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https://www.concordia.ca/content/shared/en/events/artsci/coms/2019/02/05/wendy-hui-kyong-chun-my-mother-was-a-keypunch-operator.html

Conferences & lectures

Wendy Hui Kyong Chun: My Mother Was a Keypunch Operator

Date and time
Date & time

February 5, 2019
6 p.m. – 8 p.m.

Where
Where

Room 9th Floor, Room CD
John Molson Building
1450 Guy
Sir George Williams Campus

Cost
Cost

This event is free

Speaker(s)
Speaker(s)

Wendy Hui Kyong Chun

In this public lecture, Wendy Hui Kyong Chun, the Canada 150 Research Chair in New Media, will take on an experimental approach to weave together the personal, theoretical and political in order to grapple with the complicated relationship between gender, feminism, race, migration and technology.

Moving from her mother’s experience as a keypunch operator, her own experiences in engineering and the aftermath of the Montreal massacre, Chun's talk will address how we inhabit each other through our experiences and actions.

Biography

Wendy Hui Kyong Chun is Simon Fraser University's Canada 150 Research Chair in New Media in the School of Communication. She has studied both systems design engineering and English literature, which she combines and mutates in her current work on digital media.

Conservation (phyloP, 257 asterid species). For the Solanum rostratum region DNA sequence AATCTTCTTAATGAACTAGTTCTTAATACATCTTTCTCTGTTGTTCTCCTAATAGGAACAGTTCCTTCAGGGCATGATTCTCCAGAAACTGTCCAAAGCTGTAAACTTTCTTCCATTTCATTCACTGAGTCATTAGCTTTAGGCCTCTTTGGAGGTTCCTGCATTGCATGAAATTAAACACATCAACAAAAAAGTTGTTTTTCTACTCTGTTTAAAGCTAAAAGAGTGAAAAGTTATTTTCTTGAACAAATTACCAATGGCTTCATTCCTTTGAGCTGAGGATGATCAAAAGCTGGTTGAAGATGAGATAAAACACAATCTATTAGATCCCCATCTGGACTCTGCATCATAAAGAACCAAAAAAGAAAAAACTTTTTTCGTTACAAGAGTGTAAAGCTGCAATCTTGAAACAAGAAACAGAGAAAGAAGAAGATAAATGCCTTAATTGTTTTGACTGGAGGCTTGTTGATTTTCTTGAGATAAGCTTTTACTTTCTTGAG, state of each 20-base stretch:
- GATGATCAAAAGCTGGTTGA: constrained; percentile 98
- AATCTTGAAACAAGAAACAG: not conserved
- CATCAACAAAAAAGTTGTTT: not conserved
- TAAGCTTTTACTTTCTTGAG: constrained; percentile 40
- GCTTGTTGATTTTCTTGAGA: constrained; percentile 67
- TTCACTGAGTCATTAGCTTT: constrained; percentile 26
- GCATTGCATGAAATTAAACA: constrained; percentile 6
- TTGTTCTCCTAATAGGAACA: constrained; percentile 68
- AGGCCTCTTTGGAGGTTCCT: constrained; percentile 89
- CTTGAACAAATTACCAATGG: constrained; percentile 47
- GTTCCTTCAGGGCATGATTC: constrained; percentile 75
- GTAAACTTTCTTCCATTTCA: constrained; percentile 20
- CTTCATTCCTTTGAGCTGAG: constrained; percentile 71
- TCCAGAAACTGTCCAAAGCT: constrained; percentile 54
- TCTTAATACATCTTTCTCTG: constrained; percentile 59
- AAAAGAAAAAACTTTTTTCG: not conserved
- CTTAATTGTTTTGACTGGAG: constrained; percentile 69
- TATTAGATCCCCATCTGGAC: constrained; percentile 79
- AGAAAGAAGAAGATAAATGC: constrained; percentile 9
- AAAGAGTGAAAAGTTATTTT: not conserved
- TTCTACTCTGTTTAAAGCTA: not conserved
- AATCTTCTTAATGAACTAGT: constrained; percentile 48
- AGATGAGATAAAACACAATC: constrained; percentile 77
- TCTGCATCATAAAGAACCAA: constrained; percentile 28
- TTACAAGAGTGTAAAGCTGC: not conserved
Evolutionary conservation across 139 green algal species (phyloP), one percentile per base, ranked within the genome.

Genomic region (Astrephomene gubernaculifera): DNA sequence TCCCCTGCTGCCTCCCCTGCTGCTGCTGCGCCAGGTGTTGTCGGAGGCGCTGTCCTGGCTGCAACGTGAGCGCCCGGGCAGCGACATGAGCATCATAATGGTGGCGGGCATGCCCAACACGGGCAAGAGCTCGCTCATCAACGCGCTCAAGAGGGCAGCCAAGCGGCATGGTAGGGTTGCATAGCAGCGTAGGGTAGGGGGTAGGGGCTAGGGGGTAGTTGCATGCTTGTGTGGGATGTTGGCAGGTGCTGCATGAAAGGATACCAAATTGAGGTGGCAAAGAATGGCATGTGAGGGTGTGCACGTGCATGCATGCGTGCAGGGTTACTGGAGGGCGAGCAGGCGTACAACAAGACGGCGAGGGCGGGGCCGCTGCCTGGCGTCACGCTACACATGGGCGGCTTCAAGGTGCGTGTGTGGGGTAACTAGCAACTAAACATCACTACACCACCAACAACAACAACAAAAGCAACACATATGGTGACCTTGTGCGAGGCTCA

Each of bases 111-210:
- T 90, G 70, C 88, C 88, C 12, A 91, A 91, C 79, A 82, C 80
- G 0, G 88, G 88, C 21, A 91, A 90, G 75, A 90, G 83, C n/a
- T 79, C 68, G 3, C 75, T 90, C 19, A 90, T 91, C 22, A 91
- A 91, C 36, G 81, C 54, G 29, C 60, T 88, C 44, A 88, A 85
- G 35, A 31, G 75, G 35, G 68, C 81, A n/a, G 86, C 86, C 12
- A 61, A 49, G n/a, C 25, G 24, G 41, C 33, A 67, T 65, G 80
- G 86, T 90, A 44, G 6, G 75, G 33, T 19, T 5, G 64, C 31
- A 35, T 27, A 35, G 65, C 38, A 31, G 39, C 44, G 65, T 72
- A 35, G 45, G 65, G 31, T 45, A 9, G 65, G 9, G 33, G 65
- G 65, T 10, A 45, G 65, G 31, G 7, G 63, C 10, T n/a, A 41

She is the author of Control and Freedom: Power and Paranoia in the Age of Fiber Optics (MIT Press, 2006), Programmed Visions: Software and Memory (MIT Press, 2011), and Updating to Remain the Same: Habitual New Media (MIT Press, 2016).

She has been a visiting scholar at the Annenberg School at the University of Pennsylvania, a member of the Institute for Advanced Study at Princeton University and held fellowships from the Guggenheim, ACLS, the American Academy of Berlin, and the Radcliffe Institute for Advanced Study at Harvard University. 

She has been the Velux Visiting Professor of Management, Politics and Philosophy at the Copenhagen Business School; the Wayne Morse Chair for Law and Politics at the University of Oregon; a visiting professor at Leuphana University in Luneburg, Germany; and a visiting associate professor in the History of Science Department at Harvard, of which she is an associate.


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